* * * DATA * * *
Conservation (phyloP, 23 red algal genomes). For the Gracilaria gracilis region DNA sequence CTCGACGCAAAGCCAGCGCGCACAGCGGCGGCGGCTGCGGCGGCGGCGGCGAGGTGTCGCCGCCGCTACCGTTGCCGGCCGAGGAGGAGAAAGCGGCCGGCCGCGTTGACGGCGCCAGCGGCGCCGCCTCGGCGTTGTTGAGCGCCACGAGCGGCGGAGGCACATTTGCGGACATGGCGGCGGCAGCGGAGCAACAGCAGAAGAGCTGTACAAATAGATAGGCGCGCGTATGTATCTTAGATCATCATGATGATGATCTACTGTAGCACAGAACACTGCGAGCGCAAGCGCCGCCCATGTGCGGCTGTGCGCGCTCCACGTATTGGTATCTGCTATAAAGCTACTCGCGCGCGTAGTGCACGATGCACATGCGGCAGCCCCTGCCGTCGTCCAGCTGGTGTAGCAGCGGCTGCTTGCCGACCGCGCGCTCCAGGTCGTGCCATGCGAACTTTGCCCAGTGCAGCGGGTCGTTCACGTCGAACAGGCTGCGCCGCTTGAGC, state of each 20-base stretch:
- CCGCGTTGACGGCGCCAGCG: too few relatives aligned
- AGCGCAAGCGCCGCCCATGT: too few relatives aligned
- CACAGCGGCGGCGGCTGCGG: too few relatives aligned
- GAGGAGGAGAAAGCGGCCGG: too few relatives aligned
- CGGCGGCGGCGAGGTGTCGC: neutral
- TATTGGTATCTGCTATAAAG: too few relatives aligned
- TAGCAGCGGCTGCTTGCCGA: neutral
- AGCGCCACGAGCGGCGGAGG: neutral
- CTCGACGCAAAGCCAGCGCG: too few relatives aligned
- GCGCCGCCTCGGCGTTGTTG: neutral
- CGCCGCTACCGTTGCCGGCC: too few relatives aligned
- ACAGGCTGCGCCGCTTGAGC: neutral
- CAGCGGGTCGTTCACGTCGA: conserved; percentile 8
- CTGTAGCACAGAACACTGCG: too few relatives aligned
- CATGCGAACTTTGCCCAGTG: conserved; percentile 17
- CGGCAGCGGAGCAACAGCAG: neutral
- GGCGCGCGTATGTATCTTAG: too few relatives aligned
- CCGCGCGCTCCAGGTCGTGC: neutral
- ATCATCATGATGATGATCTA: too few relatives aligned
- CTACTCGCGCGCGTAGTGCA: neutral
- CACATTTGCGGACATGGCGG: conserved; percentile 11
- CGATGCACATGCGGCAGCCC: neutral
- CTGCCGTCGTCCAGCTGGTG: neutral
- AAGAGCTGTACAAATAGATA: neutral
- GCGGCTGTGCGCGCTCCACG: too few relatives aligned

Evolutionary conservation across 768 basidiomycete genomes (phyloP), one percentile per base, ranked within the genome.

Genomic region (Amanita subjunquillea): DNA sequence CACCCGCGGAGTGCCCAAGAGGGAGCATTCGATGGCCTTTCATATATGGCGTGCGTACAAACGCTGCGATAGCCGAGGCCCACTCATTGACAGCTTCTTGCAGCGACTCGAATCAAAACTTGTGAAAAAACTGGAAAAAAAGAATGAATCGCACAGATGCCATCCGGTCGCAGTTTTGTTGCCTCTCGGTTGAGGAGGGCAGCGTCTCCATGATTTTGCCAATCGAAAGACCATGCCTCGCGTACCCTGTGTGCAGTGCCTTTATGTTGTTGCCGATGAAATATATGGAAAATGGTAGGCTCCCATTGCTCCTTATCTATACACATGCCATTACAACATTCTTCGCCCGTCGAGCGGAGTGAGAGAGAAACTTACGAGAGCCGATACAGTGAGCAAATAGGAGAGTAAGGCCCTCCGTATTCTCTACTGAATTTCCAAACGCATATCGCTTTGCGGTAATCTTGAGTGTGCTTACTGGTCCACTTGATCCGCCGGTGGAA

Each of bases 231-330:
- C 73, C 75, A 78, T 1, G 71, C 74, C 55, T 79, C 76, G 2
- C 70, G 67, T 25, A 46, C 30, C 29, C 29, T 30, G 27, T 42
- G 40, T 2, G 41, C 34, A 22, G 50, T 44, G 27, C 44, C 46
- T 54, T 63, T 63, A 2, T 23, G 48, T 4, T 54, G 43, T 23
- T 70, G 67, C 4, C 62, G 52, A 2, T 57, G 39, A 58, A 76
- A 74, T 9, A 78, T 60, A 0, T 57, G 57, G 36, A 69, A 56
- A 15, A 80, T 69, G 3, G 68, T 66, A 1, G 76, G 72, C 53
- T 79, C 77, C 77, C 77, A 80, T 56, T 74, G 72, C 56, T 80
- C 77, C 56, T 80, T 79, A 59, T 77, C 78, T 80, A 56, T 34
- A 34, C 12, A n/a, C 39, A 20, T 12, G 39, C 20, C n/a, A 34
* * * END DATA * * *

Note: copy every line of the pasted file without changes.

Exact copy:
Conservation (phyloP, 23 red algal genomes). For the Gracilaria gracilis region DNA sequence CTCGACGCAAAGCCAGCGCGCACAGCGGCGGCGGCTGCGGCGGCGGCGGCGAGGTGTCGCCGCCGCTACCGTTGCCGGCCGAGGAGGAGAAAGCGGCCGGCCGCGTTGACGGCGCCAGCGGCGCCGCCTCGGCGTTGTTGAGCGCCACGAGCGGCGGAGGCACATTTGCGGACATGGCGGCGGCAGCGGAGCAACAGCAGAAGAGCTGTACAAATAGATAGGCGCGCGTATGTATCTTAGATCATCATGATGATGATCTACTGTAGCACAGAACACTGCGAGCGCAAGCGCCGCCCATGTGCGGCTGTGCGCGCTCCACGTATTGGTATCTGCTATAAAGCTACTCGCGCGCGTAGTGCACGATGCACATGCGGCAGCCCCTGCCGTCGTCCAGCTGGTGTAGCAGCGGCTGCTTGCCGACCGCGCGCTCCAGGTCGTGCCATGCGAACTTTGCCCAGTGCAGCGGGTCGTTCACGTCGAACAGGCTGCGCCGCTTGAGC, state of each 20-base stretch:
- CCGCGTTGACGGCGCCAGCG: too few relatives aligned
- AGCGCAAGCGCCGCCCATGT: too few relatives aligned
- CACAGCGGCGGCGGCTGCGG: too few relatives aligned
- GAGGAGGAGAAAGCGGCCGG: too few relatives aligned
- CGGCGGCGGCGAGGTGTCGC: neutral
- TATTGGTATCTGCTATAAAG: too few relatives aligned
- TAGCAGCGGCTGCTTGCCGA: neutral
- AGCGCCACGAGCGGCGGAGG: neutral
- CTCGACGCAAAGCCAGCGCG: too few relatives aligned
- GCGCCGCCTCGGCGTTGTTG: neutral
- CGCCGCTACCGTTGCCGGCC: too few relatives aligned
- ACAGGCTGCGCCGCTTGAGC: neutral
- CAGCGGGTCGTTCACGTCGA: conserved; percentile 8
- CTGTAGCACAGAACACTGCG: too few relatives aligned
- CATGCGAACTTTGCCCAGTG: conserved; percentile 17
- CGGCAGCGGAGCAACAGCAG: neutral
- GGCGCGCGTATGTATCTTAG: too few relatives aligned
- CCGCGCGCTCCAGGTCGTGC: neutral
- ATCATCATGATGATGATCTA: too few relatives aligned
- CTACTCGCGCGCGTAGTGCA: neutral
- CACATTTGCGGACATGGCGG: conserved; percentile 11
- CGATGCACATGCGGCAGCCC: neutral
- CTGCCGTCGTCCAGCTGGTG: neutral
- AAGAGCTGTACAAATAGATA: neutral
- GCGGCTGTGCGCGCTCCACG: too few relatives aligned

Evolutionary conservation across 768 basidiomycete genomes (phyloP), one percentile per base, ranked within the genome.

Genomic region (Amanita subjunquillea): DNA sequence CACCCGCGGAGTGCCCAAGAGGGAGCATTCGATGGCCTTTCATATATGGCGTGCGTACAAACGCTGCGATAGCCGAGGCCCACTCATTGACAGCTTCTTGCAGCGACTCGAATCAAAACTTGTGAAAAAACTGGAAAAAAAGAATGAATCGCACAGATGCCATCCGGTCGCAGTTTTGTTGCCTCTCGGTTGAGGAGGGCAGCGTCTCCATGATTTTGCCAATCGAAAGACCATGCCTCGCGTACCCTGTGTGCAGTGCCTTTATGTTGTTGCCGATGAAATATATGGAAAATGGTAGGCTCCCATTGCTCCTTATCTATACACATGCCATTACAACATTCTTCGCCCGTCGAGCGGAGTGAGAGAGAAACTTACGAGAGCCGATACAGTGAGCAAATAGGAGAGTAAGGCCCTCCGTATTCTCTACTGAATTTCCAAACGCATATCGCTTTGCGGTAATCTTGAGTGTGCTTACTGGTCCACTTGATCCGCCGGTGGAA

Each of bases 231-330:
- C 73, C 75, A 78, T 1, G 71, C 74, C 55, T 79, C 76, G 2
- C 70, G 67, T 25, A 46, C 30, C 29, C 29, T 30, G 27, T 42
- G 40, T 2, G 41, C 34, A 22, G 50, T 44, G 27, C 44, C 46
- T 54, T 63, T 63, A 2, T 23, G 48, T 4, T 54, G 43, T 23
- T 70, G 67, C 4, C 62, G 52, A 2, T 57, G 39, A 58, A 76
- A 74, T 9, A 78, T 60, A 0, T 57, G 57, G 36, A 69, A 56
- A 15, A 80, T 69, G 3, G 68, T 66, A 1, G 76, G 72, C 53
- T 79, C 77, C 77, C 77, A 80, T 56, T 74, G 72, C 56, T 80
- C 77, C 56, T 80, T 79, A 59, T 77, C 78, T 80, A 56, T 34
- A 34, C 12, A n/a, C 39, A 20, T 12, G 39, C 20, C n/a, A 34